First I would like to thank you and others who replied with helpful comments. As I wrote in my original message, moving the thermostat improved the situation dramatically. I am sure the fact the old location was directly above the stairs was largely responsible for its poor performance. It is easy to visualize how the warm air of the lower floor would travel up the stairs and impact that thermostat when cooling was taking place. What puzzled me is why there was still a problem when furnaces were being used. One would think that the heat rising from the lower floor would turn off the upstairs thermostat earlier, rather than later.
    As Ed suggested, there has to be air currents effecting the old location because moving the thermostat's location solved the problem. I guess I should just be happy the problem was solved, but I like to understand WHY something happened. Thanks.
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Do you know what is behind the wall where the upstairs stat was mounted?
They say you shouldn't mount a stat on an outside wall since they are typically colder than the air in the room. Is it possible that the wall itself could be affecting the stat?
At the top of my stairs I have an access panel for the tub. This cavity is open from the basement to the attic and typically colder than the surrounding air.
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DerbyDad03 wrote:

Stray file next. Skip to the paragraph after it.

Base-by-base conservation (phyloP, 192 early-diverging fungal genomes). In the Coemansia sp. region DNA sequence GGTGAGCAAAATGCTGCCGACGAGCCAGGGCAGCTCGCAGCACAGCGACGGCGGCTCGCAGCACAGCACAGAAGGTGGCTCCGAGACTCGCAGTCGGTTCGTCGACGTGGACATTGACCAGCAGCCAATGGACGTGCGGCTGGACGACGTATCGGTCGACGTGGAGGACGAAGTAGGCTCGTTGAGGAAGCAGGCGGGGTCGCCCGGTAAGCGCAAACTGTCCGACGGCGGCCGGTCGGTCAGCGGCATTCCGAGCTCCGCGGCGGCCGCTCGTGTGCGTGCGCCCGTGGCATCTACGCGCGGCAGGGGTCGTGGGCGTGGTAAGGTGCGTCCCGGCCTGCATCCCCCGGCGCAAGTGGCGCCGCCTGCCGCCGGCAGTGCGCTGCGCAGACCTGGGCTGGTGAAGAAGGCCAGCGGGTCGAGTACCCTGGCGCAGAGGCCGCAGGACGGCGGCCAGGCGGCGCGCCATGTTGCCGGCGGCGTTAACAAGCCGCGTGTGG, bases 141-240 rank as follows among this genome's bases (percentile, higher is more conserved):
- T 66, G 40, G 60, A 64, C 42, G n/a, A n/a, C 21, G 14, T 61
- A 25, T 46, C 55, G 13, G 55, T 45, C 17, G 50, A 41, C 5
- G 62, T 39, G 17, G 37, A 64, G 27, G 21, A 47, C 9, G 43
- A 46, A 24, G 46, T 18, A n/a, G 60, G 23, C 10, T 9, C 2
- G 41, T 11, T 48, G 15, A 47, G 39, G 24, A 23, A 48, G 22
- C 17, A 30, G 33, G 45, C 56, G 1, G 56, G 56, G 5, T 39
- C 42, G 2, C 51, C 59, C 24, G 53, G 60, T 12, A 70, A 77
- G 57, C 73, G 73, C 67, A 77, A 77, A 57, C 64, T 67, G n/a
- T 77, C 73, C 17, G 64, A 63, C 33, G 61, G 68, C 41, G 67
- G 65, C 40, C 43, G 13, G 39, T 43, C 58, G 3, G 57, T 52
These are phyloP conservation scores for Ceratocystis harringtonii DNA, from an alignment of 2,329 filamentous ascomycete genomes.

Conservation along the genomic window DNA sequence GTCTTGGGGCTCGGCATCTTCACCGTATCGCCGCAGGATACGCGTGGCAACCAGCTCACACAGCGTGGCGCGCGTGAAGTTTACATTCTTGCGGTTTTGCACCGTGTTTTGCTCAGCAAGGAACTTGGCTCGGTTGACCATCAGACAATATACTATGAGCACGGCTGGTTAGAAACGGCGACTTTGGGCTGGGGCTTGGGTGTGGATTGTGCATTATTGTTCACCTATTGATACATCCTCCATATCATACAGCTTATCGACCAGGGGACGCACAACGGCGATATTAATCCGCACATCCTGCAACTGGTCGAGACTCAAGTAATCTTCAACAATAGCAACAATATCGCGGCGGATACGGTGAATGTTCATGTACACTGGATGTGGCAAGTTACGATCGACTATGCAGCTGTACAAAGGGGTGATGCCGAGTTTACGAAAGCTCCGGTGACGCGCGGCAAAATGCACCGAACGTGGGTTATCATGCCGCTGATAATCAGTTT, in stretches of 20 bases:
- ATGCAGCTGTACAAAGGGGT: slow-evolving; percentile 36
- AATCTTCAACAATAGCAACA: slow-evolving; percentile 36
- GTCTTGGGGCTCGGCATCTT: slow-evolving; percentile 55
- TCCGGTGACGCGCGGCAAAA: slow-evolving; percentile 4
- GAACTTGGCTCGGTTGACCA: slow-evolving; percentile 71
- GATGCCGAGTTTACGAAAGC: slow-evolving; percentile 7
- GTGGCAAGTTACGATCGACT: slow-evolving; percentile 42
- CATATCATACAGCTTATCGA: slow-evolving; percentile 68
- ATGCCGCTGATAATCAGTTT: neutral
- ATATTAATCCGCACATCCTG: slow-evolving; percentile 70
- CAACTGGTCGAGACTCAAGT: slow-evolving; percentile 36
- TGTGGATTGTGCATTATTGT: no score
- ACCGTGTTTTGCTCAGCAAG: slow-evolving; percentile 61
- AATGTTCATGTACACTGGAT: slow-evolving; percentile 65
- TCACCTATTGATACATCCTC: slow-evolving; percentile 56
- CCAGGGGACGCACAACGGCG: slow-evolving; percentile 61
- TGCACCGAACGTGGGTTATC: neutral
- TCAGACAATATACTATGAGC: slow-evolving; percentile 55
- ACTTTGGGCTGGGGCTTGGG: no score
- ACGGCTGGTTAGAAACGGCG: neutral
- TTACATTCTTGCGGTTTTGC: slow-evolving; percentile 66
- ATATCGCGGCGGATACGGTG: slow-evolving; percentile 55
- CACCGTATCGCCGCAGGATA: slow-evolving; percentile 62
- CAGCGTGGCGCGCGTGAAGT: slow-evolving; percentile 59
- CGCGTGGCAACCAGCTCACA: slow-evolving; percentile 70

Just a bedroom. There is no unusual temperature factor behind either location to effect what the thermostat would read.

    A good point, but that is not the case here. It really seems to be the fact that it was at the top of the stairs, for if I took a thermometer elsewhere in the hall the temperature would be more nearly that of the rooms being heated. Again, there could be some unusual air currents in that area that are unrelated to being at the top of the stairs, but it definitely worked better when moved.

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As an inspector, I recall a guy that was dealing with such issues. He put a bathroom vent fan at the second floor ceiling, blowing into the open wall cavity. He had also cut an opening at floor level in the wall. So there was an uninterrupted path to the wall cavity on which the thermostat was mounted. The thermostat was a temperature setback unit, with its sensing thermistor at the lower rear portion. He had a small hole behind the temperature sensor, and all it really sensed was the temperature of the air from the second floor. Yeah, this guy acknowledged being on medication for his OCD.